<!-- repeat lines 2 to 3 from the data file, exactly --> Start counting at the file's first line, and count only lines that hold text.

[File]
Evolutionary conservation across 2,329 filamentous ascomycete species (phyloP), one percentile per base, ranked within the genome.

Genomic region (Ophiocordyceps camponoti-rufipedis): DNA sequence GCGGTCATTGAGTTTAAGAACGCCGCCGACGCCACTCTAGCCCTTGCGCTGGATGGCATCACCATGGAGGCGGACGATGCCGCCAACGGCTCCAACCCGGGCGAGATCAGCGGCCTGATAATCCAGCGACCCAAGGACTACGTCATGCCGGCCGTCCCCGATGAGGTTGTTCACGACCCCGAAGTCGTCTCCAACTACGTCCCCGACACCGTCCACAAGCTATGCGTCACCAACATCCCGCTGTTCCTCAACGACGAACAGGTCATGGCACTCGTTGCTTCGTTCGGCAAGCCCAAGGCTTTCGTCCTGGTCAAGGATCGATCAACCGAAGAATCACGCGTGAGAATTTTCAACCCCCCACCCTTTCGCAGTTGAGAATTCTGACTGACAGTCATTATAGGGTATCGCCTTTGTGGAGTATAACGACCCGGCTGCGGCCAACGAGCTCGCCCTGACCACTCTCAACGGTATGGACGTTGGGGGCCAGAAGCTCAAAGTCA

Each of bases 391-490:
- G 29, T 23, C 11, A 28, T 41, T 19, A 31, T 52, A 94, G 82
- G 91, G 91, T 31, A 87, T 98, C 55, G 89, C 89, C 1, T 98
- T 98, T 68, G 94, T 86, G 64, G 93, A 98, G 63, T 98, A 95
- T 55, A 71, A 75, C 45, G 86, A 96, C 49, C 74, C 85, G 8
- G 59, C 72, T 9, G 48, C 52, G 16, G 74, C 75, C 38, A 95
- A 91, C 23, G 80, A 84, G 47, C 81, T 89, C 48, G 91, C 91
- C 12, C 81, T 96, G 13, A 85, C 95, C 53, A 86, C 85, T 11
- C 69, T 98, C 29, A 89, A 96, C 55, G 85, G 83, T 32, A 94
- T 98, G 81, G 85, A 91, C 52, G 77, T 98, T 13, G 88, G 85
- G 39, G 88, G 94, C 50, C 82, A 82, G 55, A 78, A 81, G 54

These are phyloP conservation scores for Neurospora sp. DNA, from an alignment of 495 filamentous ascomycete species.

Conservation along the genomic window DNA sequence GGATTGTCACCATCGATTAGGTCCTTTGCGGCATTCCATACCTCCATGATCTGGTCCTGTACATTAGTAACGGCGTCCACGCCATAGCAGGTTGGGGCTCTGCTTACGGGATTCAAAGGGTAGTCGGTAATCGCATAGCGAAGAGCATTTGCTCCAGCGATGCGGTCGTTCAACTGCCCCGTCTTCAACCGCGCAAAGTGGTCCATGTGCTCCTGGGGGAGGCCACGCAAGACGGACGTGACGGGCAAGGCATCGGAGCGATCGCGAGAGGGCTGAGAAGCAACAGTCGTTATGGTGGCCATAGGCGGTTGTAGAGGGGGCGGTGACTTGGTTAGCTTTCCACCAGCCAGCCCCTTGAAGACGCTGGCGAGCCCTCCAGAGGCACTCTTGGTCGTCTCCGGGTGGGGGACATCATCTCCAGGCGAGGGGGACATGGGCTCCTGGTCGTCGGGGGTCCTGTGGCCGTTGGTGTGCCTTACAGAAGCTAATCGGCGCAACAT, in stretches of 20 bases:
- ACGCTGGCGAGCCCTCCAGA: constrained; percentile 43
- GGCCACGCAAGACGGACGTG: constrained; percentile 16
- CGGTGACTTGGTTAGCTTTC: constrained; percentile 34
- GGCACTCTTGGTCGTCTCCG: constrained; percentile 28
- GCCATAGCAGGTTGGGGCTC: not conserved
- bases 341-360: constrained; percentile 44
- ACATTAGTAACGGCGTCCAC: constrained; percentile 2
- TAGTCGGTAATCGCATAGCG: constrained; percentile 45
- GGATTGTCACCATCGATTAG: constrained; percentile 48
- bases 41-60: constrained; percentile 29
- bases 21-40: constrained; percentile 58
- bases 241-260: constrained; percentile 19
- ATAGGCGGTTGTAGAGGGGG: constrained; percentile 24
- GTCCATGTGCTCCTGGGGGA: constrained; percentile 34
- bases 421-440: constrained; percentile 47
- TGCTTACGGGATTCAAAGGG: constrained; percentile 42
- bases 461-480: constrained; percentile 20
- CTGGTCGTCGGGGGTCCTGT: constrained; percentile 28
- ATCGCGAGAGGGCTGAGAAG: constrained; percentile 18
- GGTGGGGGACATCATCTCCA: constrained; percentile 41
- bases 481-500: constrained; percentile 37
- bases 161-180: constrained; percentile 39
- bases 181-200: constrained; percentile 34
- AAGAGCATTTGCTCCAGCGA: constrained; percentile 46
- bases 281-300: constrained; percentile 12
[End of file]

Genomic region (Ophiocordyceps camponoti-rufipedis): DNA sequence GCGGTCATTGAGTTTAAGAACGCCGCCGACGCCACTCTAGCCCTTGCGCTGGATGGCATCACCATGGAGGCGGACGATGCCGCCAACGGCTCCAACCCGGGCGAGATCAGCGGCCTGATAATCCAGCGACCCAAGGACTACGTCATGCCGGCCGTCCCCGATGAGGTTGTTCACGACCCCGAAGTCGTCTCCAACTACGTCCCCGACACCGTCCACAAGCTATGCGTCACCAACATCCCGCTGTTCCTCAACGACGAACAGGTCATGGCACTCGTTGCTTCGTTCGGCAAGCCCAAGGCTTTCGTCCTGGTCAAGGATCGATCAACCGAAGAATCACGCGTGAGAATTTTCAACCCCCCACCCTTTCGCAGTTGAGAATTCTGACTGACAGTCATTATAGGGTATCGCCTTTGTGGAGTATAACGACCCGGCTGCGGCCAACGAGCTCGCCCTGACCACTCTCAACGGTATGGACGTTGGGGGCCAGAAGCTCAAAGTCA

Each of bases 391-490: